Archive for the ‘Fat Free Meals’ Category
This is a quick and easy recipe for wakame salad that is very healthy. You will need some dried wakame flakes, raw, unfiltered apple cider vinegar with the “Mother” and raw honey – all available from a health food store. Two brands of apple cider vinegar I have tried are Braggs and Solana Gold. Raw honey is available in many brands. I was able to buy all the ingredients from Whole Foods Market here in Southern California.
It takes about 30 minutes to make wakame salad. Start by placing the contents of a 30-gram packet of dried wakame flakes in a bowl. Add water to rehydrate the wakame and then set aside. Next, slice a cucumber and spread the slices on a cutting board and salt them. Allow the salted cucumber slices to set for 20 minutes. Mix the honey and the apple cider vinegar in a small bowl. Stir to completely dissolve the honey. ... Read More
This is a fat free recipe for Palak Moong Dal. Dal is a thick soup or other Indian dish made with legumes. Palak Moong Dal is normally made with clarified butter or ghee, but this fat free version uses water in place of ghee or cooking oil. Palak Moong Dal is a very healthy thick soup made with fresh vegetables and dried mung beans. It takes a couple hours to cook and you have to chop a lot of vegetables, but it is worth the trouble.
Start by obtaining all the ingredients from your grocery store. Some of the items you’ll probably have to buy from a health food store – like dried mung beans and fresh ginger root. We make it using organic vegetables we buy at our local Whole Foods Market.
- 1 cup whole mung beans, rinsed clean
- 5 cups water
- 1 tsp salt
- 1/4 tsp turmeric
- 3 cups fresh spinach, cleaned, stemmed & sliced (or a 10-oz pack frozen spinach)
- 2 cups finely sliced onions (approx. 1 large onion)
- 4 cups red ripe tomatoes, sliced and chopped into chunks (approx. 3 large tomatoes)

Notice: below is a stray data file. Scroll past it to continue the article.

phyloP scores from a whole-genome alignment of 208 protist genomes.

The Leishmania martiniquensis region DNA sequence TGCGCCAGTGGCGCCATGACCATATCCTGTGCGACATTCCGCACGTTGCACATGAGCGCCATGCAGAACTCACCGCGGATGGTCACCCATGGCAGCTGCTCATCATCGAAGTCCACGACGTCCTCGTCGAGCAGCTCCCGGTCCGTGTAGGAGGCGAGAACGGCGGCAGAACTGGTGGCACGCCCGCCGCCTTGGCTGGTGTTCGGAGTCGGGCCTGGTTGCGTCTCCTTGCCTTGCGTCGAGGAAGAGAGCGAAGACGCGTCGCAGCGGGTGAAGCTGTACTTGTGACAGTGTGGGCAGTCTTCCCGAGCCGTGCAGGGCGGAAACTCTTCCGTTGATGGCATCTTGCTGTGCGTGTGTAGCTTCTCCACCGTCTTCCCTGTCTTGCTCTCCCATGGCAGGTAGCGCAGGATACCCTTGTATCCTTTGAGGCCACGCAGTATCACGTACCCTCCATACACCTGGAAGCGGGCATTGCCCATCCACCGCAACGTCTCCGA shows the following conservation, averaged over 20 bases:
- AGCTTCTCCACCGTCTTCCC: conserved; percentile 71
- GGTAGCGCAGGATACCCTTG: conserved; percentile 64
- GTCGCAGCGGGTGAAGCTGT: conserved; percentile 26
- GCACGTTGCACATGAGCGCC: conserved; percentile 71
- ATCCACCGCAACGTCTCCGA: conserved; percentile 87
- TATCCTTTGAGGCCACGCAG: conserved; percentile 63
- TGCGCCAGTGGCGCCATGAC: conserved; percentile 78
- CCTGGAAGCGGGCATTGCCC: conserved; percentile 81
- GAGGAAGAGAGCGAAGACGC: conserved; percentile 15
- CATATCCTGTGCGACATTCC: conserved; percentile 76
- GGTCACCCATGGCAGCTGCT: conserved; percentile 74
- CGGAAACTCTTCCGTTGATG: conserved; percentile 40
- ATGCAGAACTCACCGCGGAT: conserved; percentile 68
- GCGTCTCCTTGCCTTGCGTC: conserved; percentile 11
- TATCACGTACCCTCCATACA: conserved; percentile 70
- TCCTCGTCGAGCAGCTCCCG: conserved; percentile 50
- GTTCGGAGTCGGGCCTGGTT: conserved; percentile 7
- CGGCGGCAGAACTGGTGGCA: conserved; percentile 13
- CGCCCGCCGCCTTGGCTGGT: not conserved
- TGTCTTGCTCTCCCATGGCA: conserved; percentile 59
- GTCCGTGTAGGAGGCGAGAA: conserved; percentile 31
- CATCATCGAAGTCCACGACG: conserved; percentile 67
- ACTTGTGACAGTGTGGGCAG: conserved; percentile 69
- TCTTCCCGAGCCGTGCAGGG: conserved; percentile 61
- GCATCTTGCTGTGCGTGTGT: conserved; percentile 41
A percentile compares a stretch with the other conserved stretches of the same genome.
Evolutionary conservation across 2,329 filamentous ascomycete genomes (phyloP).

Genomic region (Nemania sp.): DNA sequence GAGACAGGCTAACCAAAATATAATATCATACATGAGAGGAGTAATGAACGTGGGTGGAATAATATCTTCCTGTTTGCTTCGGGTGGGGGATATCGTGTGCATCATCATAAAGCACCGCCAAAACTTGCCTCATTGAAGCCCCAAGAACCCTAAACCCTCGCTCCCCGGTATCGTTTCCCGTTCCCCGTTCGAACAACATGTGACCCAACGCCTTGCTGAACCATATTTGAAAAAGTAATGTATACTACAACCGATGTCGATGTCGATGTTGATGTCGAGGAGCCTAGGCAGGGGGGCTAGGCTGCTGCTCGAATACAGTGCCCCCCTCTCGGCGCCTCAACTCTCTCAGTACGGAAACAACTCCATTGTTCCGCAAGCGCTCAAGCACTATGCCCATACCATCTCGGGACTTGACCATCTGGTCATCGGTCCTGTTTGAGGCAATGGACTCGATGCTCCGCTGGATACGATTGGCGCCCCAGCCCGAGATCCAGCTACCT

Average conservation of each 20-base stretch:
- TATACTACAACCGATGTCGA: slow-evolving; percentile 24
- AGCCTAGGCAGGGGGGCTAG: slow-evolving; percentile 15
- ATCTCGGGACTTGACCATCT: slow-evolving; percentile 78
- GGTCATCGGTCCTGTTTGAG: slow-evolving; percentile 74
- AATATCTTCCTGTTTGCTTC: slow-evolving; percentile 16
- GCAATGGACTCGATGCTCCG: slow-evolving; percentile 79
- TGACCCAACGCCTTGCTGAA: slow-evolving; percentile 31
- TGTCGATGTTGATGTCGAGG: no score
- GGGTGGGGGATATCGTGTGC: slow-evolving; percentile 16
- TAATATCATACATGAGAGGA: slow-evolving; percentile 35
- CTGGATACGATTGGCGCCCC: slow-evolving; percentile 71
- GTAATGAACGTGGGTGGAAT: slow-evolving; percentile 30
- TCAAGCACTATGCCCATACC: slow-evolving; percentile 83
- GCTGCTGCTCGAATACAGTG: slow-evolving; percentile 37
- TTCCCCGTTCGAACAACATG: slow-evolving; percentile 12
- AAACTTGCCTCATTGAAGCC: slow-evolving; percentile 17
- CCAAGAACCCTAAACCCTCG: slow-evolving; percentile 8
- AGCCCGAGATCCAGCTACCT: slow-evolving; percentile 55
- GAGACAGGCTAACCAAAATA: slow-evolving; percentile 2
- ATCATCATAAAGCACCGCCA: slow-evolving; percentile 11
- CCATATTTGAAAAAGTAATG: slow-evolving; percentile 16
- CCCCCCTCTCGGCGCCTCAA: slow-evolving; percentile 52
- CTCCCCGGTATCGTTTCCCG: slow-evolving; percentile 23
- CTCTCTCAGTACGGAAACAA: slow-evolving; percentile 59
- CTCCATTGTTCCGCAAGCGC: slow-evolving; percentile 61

- 3 cups chopped Anaheim chili peppers (approx. 3 large peppers)
- 1 tbsp finely chopped fresh ginger (minced with a chef’s knife)
- 1 tbsp crushed or minced garlic
- 1/4 cup fresh coriander (cilantro), chopped
- 1/2 tsp garam masala
- 1 1/2 tbsp whole cumin seeds
1. Cook the Dal
Measure out 1 cup of whole mung beans into a large cooking pot with lid. Rinse the beans then strain through a mesh colander 5 or 6 times until beans are clean. Add 5 cups water to the pot and then add 1/4 tsp turmeric and 1 tsp salt. Place lid on pot and heat over high flame just until the water starts to boil, then turn the flame way down and cook slowly over a low flame for 1 1/2 hours, stirring occasionally with a wooden spoon. Cook very slowly over a low flame to make a nice, creamy soup. After the mung beans have cooked for 1 1/2 hours, add the sliced spinach, then cover the pot and simmer for 15 minutes.
2. Prepare the “Spicy Tomato Butter”
While the dal is cooking, chop all the vegetables and prepare the spicy tomato butter. It is called “spicy tomato butter” because normally, you would use light ghee (clarified butter) or vegetable oil, but this is a fat free version and we are using water instead of oil or ghee, so it shouldn’t really be called “spicy tomato butter.” Rather, it is more like spicy cooked vegetables. The vegetables are cooked in a large skillet, adding ingredients gradually taking care to time everything very exactly.
- Start by adding about 1/2 cup of water to the skillet, then bring to a boil and then add the whole cumin seeds. Cook the cumin seeds for about a minute or two until they begin to darken and the cooking water starts to turn brownish yellow. This is the fat-free way to make this recipe so we are cooking in water, only. In the regular way to make palak moong dal, you would use about 4 or 5 tbsp of ghee or light vegetable oil at this stage instead of water. Then, when the oil is heated, you would add the cumin seeds and cook for just 12 seconds (until the seeds begin to turn dark).
- Next, turn down the heat to a medium flame and add the sliced onions. Cook for about 10 to 12 minutes, stirring continuously with a wooden spoon until the onions are soft and translucent and the flavor of the cumin seeds is infused into the onions. There should also be a very nice aroma of cumin seed at this stage.
- Next, add the chopped chili peppers, chopped coriander, ginger and garlic. Keep stirring with a wooden spoon and cook at this stage for 2 minutes only. Just cook long enough at this step to infuse the flavors a little bit.
- Next, add the chopped tomatoes, then stir with a wooden spoon and cover the skillet and cook for 20 minutes. Stir occasionally during this time, taking care not to burn the vegetables. Adjust the flame as needed.
3. Add the Cooked Vegetables to the Dal
After the vegetables are cooked and the mung beans and spinach have simmered for 15 minutes, add them to the dal. At this time, add 1/2 tsp of garam masala and perhaps another 1/2 to 3/4 tsp of salt (to taste). Stir with a wooden spoon, then cover the pot and simmer for an additional 15 minutes to marry up all the flavors. Serve hot.